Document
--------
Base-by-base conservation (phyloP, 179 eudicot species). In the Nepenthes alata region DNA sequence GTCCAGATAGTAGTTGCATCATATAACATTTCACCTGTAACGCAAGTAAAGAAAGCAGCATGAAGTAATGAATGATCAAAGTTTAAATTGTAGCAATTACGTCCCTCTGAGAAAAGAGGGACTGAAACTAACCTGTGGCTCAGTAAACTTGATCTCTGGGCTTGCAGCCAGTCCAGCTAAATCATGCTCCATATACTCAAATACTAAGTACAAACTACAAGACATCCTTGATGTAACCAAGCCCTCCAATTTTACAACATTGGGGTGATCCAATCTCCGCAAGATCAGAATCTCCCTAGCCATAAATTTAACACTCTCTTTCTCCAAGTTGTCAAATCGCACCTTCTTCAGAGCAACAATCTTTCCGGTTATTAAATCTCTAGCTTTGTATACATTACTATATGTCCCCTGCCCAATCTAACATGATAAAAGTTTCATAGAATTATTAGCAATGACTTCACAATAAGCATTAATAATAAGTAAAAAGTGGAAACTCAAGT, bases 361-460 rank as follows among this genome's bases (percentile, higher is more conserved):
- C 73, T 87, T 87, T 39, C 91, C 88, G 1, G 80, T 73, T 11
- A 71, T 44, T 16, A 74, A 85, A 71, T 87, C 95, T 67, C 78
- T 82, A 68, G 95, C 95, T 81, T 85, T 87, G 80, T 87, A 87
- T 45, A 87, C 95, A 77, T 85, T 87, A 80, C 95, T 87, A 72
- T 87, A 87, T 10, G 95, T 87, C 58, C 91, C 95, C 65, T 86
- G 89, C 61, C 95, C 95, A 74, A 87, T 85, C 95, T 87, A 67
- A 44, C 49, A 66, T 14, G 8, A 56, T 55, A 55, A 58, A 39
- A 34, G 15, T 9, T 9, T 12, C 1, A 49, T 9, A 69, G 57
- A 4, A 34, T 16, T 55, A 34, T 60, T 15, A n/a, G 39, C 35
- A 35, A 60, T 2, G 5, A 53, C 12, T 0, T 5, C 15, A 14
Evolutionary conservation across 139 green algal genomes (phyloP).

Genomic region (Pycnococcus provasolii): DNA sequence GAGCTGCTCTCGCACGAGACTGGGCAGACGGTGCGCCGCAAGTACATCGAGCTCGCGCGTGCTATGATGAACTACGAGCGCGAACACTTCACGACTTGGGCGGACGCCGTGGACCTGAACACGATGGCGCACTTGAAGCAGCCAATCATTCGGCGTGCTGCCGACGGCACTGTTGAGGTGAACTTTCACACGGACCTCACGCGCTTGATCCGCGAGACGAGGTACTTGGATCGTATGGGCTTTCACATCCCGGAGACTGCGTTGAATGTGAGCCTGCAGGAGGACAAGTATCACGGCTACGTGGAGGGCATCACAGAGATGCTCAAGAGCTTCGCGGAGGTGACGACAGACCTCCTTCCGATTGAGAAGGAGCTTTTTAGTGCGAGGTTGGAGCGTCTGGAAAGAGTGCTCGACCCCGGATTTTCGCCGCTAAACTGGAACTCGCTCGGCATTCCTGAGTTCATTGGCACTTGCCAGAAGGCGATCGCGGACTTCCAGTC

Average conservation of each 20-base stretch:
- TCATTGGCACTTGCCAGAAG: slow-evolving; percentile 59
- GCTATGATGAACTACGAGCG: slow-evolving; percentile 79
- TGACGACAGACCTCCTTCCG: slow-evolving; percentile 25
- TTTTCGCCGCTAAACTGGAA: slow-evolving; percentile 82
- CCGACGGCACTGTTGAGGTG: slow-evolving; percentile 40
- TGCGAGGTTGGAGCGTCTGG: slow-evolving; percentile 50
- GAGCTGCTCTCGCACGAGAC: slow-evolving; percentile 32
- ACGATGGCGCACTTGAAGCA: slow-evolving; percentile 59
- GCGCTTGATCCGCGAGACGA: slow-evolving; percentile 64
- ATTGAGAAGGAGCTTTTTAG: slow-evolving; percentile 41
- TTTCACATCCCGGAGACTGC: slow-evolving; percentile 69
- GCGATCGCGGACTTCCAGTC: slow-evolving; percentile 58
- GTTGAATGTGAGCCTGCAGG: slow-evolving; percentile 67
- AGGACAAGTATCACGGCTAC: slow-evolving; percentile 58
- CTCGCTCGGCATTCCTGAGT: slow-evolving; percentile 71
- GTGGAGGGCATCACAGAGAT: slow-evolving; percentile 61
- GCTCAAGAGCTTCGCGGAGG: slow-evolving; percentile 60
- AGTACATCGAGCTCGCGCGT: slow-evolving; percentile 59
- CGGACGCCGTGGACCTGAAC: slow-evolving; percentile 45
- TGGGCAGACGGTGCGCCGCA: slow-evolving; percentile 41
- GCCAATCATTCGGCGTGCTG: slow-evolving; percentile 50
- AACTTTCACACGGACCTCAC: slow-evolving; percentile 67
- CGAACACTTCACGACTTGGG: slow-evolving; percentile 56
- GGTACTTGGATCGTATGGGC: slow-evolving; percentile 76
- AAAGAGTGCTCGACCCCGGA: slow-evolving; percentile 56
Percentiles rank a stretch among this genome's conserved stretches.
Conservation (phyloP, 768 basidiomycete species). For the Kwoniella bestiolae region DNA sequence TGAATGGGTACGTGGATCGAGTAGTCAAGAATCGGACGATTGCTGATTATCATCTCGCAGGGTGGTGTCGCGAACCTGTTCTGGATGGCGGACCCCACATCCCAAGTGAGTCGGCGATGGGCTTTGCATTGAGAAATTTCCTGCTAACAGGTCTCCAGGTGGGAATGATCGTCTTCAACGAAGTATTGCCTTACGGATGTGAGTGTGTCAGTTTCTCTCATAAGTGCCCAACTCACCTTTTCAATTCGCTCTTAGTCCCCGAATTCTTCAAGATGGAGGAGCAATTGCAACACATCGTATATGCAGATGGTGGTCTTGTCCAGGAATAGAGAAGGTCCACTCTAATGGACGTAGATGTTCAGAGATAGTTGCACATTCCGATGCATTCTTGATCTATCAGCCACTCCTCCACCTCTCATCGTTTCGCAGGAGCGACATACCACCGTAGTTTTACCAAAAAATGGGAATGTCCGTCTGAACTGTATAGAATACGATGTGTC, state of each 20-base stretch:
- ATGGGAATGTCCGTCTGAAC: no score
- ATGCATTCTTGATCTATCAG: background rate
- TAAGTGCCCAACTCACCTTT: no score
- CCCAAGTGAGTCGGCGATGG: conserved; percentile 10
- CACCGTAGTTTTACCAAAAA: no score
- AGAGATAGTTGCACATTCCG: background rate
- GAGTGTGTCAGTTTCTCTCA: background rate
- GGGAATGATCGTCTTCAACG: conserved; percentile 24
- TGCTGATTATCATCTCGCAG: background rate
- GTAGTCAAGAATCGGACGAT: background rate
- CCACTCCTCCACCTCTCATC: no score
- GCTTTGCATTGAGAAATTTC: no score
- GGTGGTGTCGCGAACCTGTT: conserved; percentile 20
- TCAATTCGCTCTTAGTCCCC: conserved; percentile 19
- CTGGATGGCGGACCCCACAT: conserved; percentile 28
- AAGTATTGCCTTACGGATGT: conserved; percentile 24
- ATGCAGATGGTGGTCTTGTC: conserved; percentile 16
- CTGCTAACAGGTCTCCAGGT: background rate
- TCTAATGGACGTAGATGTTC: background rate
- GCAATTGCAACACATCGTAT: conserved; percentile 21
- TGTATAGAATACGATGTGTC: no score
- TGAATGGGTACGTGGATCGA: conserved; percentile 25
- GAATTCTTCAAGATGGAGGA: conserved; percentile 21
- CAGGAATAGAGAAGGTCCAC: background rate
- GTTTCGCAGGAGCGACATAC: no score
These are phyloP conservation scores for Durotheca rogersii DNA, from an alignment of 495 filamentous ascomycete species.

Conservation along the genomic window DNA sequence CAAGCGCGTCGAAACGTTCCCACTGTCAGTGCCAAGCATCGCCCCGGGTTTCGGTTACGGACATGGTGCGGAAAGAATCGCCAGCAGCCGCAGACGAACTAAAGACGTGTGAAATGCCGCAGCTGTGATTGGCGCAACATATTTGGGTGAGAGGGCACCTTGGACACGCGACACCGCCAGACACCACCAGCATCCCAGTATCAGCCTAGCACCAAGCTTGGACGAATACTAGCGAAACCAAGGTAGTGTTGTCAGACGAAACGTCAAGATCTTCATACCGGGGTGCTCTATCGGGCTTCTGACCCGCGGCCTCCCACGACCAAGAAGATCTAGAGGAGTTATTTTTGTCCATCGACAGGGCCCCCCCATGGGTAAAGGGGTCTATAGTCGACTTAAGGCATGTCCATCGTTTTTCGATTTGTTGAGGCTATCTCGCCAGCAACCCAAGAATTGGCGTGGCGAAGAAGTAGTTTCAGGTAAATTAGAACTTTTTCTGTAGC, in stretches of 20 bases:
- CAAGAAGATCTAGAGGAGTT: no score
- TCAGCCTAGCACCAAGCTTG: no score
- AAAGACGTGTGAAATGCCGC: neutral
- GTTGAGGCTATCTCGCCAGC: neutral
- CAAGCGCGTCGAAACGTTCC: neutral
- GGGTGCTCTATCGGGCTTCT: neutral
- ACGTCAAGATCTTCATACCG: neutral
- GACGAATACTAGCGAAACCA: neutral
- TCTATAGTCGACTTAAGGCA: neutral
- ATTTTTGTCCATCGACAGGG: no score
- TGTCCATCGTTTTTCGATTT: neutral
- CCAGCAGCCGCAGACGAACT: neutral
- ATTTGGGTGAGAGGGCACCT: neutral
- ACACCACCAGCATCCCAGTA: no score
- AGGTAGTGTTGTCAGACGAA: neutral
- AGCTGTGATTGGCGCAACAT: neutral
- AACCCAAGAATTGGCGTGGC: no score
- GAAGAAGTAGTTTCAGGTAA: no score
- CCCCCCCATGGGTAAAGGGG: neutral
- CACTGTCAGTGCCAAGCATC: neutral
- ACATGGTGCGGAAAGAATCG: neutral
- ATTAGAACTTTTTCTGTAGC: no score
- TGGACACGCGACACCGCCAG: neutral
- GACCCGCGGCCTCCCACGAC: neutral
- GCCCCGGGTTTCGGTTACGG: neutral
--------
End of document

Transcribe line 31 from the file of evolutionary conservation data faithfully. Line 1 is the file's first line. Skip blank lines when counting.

- GCTCAAGAGCTTCGCGGAGG: slow-evolving; percentile 60